The warmth of the summer sunshine makes it the ideal time to enjoy your garden. As we look ahead to the official start of summer on 21 June, the long-awaited season of longer lighter days is when many gardens look their best, filled with colour and fragrance.

Whether you planted young seedlings in spring and can now enjoy seeing your efforts burst into bloom, or you’re looking for fast floral additions, Dobbies' Horticultural Director, Marcus Eyles, shares his top tips to get gardens looking their best.

Early summer gardening action plan…

Planting out 
Once bedding plants raised from seed or young plants have been hardened off in a cold frame or a sheltered spot over a period of 7 to 10 days, they can be planted out. More tropical feature plants such as Canna and ornamental bananas can also be planted now. 

You should remain vigilant of any late frosts or cold snaps and protect plants accordingly. In colder areas of the country, it may be wise to wait until early to mid-June.

Smart watering 
Watering is key during peak summer months when your garden is less likely to get what it needs naturally from rainwater. Early morning is the optimal time to water plants, avoiding the hottest part of the day when this will quickly evaporate and allowing a chance for plant roots to take in what they need. 

Late afternoon or early evening is also good for watering, so that the plants have time to drink up the water before the heat of the following day.

Make sure water is directed at the base of plants, rather than over the top, to ensure the water gets to where it is needed, and you don’t damage any flowers. 

Water newly planted shrubs and perennials in dry periods, mulching well to help retain moisture. Adding liquid fertiliser, as per the manufacturer’s instructions, every fortnight to feed plants grown in containers and hanging baskets will help for healthy growth. 

Light work of weeding 
Warmer temperatures will herald the appearance of weeds in flower beds and borders. The quickest and easiest way to control them is to hoe them off before they get chance to get established, applying a thick layer of mulch over the soil surface to help keep any further weeds at bay. Mulching with organic matter, such as garden compost, also locks in moisture and, over time, helps to improve your soil, whilst giving plants a well-needed boost.

Practical pruning 
Regularly dead-heading flower borders will extend the flowering season well into autumn, particularly for Dahlias, Roses and cottage garden perennials. 

Any early flowering herbaceous plants that have already died back can be cut back and tidied, whilst some will grow back with a second flush of foliage and flower for a late season display, such as Hardy Geraniums and Delphiniums. Spring flowering annuals, such as Forget-me-nots, will have faded now and should be lifted to make way for later summer plantings. Fill gaps with fast growing high summer bedding plants such as Dahlia, Cosmos and Nicotiana.

Prune Wisteria, cutting whippy side shoots back to around five leaves or 20cm in length. Prune spring flowering shrubs, such as Deutzia and Weigela soon after flowering has faded to prevent them becoming overgrown. Remove older branches with secateurs or loppers to allow new growth to develop as this will carry next Spring’s display.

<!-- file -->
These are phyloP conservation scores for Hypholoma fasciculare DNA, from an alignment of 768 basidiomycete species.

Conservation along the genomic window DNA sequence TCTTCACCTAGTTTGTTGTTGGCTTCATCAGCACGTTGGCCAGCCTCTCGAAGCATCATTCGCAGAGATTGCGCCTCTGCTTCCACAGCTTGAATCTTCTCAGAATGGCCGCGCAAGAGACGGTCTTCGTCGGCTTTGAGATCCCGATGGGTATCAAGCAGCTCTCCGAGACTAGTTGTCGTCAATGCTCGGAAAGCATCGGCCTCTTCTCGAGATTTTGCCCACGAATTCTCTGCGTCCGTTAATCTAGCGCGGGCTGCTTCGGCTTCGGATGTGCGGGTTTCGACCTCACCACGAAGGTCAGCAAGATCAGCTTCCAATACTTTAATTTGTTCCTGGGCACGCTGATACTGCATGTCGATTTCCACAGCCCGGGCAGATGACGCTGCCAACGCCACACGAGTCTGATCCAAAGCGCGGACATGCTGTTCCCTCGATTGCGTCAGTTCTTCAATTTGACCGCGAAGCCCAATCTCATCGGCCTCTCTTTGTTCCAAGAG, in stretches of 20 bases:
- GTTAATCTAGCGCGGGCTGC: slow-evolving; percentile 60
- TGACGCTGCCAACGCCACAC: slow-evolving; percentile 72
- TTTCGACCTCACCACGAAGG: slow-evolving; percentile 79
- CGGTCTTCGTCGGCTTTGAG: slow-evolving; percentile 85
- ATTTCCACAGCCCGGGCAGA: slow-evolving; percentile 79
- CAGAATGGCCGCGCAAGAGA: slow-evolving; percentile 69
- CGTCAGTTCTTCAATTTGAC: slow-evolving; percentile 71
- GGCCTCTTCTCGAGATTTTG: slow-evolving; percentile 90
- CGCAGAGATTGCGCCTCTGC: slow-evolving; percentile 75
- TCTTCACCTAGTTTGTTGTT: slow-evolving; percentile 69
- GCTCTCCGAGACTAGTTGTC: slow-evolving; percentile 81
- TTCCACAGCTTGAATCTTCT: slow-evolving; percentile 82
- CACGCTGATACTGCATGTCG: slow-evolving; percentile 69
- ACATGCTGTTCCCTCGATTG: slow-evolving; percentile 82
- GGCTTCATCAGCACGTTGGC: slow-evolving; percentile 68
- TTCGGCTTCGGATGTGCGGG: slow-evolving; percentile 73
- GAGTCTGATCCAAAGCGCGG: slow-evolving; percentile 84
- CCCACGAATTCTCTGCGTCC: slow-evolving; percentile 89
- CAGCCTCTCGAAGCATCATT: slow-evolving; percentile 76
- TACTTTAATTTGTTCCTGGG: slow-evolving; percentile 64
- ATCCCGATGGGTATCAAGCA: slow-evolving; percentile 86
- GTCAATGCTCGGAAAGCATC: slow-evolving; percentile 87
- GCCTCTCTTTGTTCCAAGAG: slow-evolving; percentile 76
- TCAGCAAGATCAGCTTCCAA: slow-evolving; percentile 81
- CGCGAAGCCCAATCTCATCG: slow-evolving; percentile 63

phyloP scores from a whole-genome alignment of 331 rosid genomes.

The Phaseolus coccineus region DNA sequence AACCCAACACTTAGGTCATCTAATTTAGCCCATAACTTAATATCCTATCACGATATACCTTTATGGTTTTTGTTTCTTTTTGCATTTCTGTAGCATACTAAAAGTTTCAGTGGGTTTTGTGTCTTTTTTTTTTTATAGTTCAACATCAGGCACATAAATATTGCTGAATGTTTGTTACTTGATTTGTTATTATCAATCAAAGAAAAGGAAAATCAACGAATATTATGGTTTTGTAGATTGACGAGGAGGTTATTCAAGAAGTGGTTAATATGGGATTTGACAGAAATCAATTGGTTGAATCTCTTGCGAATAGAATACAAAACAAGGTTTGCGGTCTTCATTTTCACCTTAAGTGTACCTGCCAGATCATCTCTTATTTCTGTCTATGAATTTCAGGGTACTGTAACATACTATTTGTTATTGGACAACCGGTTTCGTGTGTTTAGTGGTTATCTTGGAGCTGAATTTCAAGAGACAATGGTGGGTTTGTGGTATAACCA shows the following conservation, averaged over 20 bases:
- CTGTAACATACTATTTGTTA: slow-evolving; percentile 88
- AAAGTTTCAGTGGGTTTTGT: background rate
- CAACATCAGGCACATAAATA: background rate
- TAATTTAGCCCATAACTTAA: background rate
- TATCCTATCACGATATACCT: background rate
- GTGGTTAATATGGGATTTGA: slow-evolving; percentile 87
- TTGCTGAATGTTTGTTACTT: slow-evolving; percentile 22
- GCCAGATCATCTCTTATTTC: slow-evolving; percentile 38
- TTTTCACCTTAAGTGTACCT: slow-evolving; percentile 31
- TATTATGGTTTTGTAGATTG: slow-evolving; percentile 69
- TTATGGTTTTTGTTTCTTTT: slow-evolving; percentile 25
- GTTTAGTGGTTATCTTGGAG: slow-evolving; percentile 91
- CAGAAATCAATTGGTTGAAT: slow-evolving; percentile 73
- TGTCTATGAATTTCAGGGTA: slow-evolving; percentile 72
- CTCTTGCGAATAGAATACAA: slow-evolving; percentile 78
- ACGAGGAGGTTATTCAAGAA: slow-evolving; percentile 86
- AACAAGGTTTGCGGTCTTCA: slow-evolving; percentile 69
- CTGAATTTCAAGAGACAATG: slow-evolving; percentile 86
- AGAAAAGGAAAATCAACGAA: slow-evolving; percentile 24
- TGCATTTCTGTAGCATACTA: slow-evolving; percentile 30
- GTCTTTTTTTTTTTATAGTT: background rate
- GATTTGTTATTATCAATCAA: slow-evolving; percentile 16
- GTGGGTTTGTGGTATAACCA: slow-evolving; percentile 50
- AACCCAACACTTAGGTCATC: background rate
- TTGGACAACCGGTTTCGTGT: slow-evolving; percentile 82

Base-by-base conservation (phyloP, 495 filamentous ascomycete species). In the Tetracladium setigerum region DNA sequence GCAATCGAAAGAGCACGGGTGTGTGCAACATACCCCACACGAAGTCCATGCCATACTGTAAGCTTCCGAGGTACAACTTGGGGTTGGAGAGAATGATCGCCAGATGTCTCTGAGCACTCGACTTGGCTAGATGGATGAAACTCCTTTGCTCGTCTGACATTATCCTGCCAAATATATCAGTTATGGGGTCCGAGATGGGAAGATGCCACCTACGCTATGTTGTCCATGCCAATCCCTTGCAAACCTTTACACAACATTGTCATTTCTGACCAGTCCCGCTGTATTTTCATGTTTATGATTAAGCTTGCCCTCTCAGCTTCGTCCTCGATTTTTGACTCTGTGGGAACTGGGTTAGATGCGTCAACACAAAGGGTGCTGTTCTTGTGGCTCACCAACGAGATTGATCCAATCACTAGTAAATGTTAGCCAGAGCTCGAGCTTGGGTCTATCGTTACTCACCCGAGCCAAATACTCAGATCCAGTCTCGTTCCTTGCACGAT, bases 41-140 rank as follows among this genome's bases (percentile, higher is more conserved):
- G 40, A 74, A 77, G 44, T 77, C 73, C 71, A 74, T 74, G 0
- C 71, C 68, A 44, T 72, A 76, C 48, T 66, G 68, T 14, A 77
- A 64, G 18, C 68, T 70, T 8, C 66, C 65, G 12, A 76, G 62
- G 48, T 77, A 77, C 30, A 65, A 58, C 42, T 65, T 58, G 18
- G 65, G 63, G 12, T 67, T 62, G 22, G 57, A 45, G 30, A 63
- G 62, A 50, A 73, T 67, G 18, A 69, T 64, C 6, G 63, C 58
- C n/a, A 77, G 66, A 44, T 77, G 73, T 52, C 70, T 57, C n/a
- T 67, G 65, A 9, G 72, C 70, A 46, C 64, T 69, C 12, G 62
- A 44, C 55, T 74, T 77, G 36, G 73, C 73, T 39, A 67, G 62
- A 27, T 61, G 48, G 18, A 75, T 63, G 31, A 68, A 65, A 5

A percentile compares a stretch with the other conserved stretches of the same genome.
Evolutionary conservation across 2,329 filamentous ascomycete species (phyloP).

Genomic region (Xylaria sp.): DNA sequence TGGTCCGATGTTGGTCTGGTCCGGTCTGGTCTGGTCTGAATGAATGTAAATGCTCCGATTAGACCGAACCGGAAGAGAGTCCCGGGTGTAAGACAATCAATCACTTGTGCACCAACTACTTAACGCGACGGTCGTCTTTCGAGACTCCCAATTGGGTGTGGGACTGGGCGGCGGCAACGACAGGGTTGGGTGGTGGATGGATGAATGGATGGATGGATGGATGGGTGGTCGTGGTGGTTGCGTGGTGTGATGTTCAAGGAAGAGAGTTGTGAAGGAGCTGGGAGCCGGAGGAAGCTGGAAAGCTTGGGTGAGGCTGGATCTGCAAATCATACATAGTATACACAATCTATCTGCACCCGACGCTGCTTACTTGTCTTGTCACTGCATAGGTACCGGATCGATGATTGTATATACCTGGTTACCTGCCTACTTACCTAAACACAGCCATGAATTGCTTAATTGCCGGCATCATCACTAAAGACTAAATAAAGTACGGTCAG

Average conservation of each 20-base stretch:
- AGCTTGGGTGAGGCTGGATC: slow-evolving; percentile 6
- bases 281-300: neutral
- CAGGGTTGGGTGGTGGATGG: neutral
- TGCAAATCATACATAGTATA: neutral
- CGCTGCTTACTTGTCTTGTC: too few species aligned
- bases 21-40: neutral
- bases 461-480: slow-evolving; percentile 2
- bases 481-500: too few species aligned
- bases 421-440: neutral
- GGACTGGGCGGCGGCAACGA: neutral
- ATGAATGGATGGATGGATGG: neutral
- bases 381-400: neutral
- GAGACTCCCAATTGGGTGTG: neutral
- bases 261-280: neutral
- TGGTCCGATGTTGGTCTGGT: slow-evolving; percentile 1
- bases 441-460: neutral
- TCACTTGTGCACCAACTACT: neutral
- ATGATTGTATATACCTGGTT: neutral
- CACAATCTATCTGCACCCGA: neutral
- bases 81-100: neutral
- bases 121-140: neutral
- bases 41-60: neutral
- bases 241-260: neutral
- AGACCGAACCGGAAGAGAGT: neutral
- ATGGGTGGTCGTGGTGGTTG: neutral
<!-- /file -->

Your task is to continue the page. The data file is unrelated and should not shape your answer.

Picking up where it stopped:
Cottage garden plant support
In cottage gardens, make sure plant supports are in place and they’ll soon be disguised by fresh new growth. Sweet Peas should be growing strongly now. Use garden twine to tie-in growths to their supports. Once established, they will climb happily by themselves.

Take action to protect susceptible lush foliage of prized herbaceous plants, such as Delphinium and Hosta, from slug damage.

Early season herbaceous plants, such as Hardy Geranium and Oriental Poppies can be cut back after flowering to encourage re-growth of tidy, fresh new foliage. Hardy Geraniums will often put on a second, late season flower display. Mulch and feed for an extra boost. Clematis montana can be cut back after flowering to control growth if required. Also, tie in new growth on summer flowering Clematis and Honeysuckle.

Dead-head Roses to encourage repeat flowering. Feed them with Rose fertiliser and add a layer of mulch for an extra boost to support strong growth and a floriferous display. Roses are at their peak in June, making it the perfect time to choose new varieties to add to your summer display. We have a vast range of our new own brand roses now in store. 

Show lawns some love 
Lawns are put under extra pressure during high summer months, but established lawns that dry out and have brown patches will recover with some TLC and when rain returns - so don’t panic if they do. 

Regular mowing is best for a healthy lawn, increase the cutting height to help prevent scalping and this will help stop the lawn from drying out. Keeping the blades slightly higher will also help the grass resist the extra summer wear from garden games and stay at home picnics. For a lovely, lush green lawn, apply a high nitrogen summer feed. 

Why not leave some areas of grass to grow to allow wildflowers to flourish, supporting wildlife and pollinating insects.

Wildlife wellbeing 
Provide a wildlife haven with the addition of bird feeders, bird baths topped up regularly with fresh clean water and shady shelter. Encourage bees and butterflies with plenty of plants that will attract pollinators, such as Aster, Cosmos, Verbena and herbs like Sage, Mint, Rosemary and Thyme that will also attract Bees. 

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